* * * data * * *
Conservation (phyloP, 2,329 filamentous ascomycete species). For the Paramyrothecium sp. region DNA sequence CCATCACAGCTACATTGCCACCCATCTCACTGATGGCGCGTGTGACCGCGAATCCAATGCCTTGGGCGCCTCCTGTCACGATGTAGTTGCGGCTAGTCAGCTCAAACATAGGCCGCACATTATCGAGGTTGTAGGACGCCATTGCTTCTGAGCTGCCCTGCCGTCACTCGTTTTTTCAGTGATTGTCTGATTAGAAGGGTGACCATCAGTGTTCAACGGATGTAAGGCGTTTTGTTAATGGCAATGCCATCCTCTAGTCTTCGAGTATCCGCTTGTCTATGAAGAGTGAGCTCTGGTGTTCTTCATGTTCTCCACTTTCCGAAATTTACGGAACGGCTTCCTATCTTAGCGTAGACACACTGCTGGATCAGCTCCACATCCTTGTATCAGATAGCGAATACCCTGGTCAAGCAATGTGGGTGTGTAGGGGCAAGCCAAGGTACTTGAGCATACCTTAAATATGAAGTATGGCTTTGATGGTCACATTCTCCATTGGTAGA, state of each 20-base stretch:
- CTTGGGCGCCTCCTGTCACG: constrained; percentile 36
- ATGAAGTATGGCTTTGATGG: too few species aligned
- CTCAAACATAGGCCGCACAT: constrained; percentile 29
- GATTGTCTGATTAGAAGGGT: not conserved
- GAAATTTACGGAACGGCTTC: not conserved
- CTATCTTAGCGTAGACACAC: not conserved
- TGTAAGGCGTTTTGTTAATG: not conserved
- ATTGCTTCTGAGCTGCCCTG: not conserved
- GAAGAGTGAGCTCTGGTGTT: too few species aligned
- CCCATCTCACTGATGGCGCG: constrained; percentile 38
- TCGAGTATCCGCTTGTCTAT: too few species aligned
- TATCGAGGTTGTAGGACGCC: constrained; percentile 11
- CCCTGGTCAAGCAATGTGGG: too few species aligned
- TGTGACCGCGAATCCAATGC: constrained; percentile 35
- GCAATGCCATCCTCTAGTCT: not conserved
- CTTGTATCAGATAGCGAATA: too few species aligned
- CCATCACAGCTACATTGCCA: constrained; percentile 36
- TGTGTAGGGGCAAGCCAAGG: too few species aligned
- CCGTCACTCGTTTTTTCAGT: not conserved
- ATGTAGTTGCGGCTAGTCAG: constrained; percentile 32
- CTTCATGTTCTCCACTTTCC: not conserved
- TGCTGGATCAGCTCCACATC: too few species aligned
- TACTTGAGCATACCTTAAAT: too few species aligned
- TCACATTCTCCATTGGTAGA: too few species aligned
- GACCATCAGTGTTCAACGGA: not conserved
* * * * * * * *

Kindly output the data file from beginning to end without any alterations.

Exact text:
Conservation (phyloP, 2,329 filamentous ascomycete species). For the Paramyrothecium sp. region DNA sequence CCATCACAGCTACATTGCCACCCATCTCACTGATGGCGCGTGTGACCGCGAATCCAATGCCTTGGGCGCCTCCTGTCACGATGTAGTTGCGGCTAGTCAGCTCAAACATAGGCCGCACATTATCGAGGTTGTAGGACGCCATTGCTTCTGAGCTGCCCTGCCGTCACTCGTTTTTTCAGTGATTGTCTGATTAGAAGGGTGACCATCAGTGTTCAACGGATGTAAGGCGTTTTGTTAATGGCAATGCCATCCTCTAGTCTTCGAGTATCCGCTTGTCTATGAAGAGTGAGCTCTGGTGTTCTTCATGTTCTCCACTTTCCGAAATTTACGGAACGGCTTCCTATCTTAGCGTAGACACACTGCTGGATCAGCTCCACATCCTTGTATCAGATAGCGAATACCCTGGTCAAGCAATGTGGGTGTGTAGGGGCAAGCCAAGGTACTTGAGCATACCTTAAATATGAAGTATGGCTTTGATGGTCACATTCTCCATTGGTAGA, state of each 20-base stretch:
- CTTGGGCGCCTCCTGTCACG: constrained; percentile 36
- ATGAAGTATGGCTTTGATGG: too few species aligned
- CTCAAACATAGGCCGCACAT: constrained; percentile 29
- GATTGTCTGATTAGAAGGGT: not conserved
- GAAATTTACGGAACGGCTTC: not conserved
- CTATCTTAGCGTAGACACAC: not conserved
- TGTAAGGCGTTTTGTTAATG: not conserved
- ATTGCTTCTGAGCTGCCCTG: not conserved
- GAAGAGTGAGCTCTGGTGTT: too few species aligned
- CCCATCTCACTGATGGCGCG: constrained; percentile 38
- TCGAGTATCCGCTTGTCTAT: too few species aligned
- TATCGAGGTTGTAGGACGCC: constrained; percentile 11
- CCCTGGTCAAGCAATGTGGG: too few species aligned
- TGTGACCGCGAATCCAATGC: constrained; percentile 35
- GCAATGCCATCCTCTAGTCT: not conserved
- CTTGTATCAGATAGCGAATA: too few species aligned
- CCATCACAGCTACATTGCCA: constrained; percentile 36
- TGTGTAGGGGCAAGCCAAGG: too few species aligned
- CCGTCACTCGTTTTTTCAGT: not conserved
- ATGTAGTTGCGGCTAGTCAG: constrained; percentile 32
- CTTCATGTTCTCCACTTTCC: not conserved
- TGCTGGATCAGCTCCACATC: too few species aligned
- TACTTGAGCATACCTTAAAT: too few species aligned
- TCACATTCTCCATTGGTAGA: too few species aligned
- GACCATCAGTGTTCAACGGA: not conserved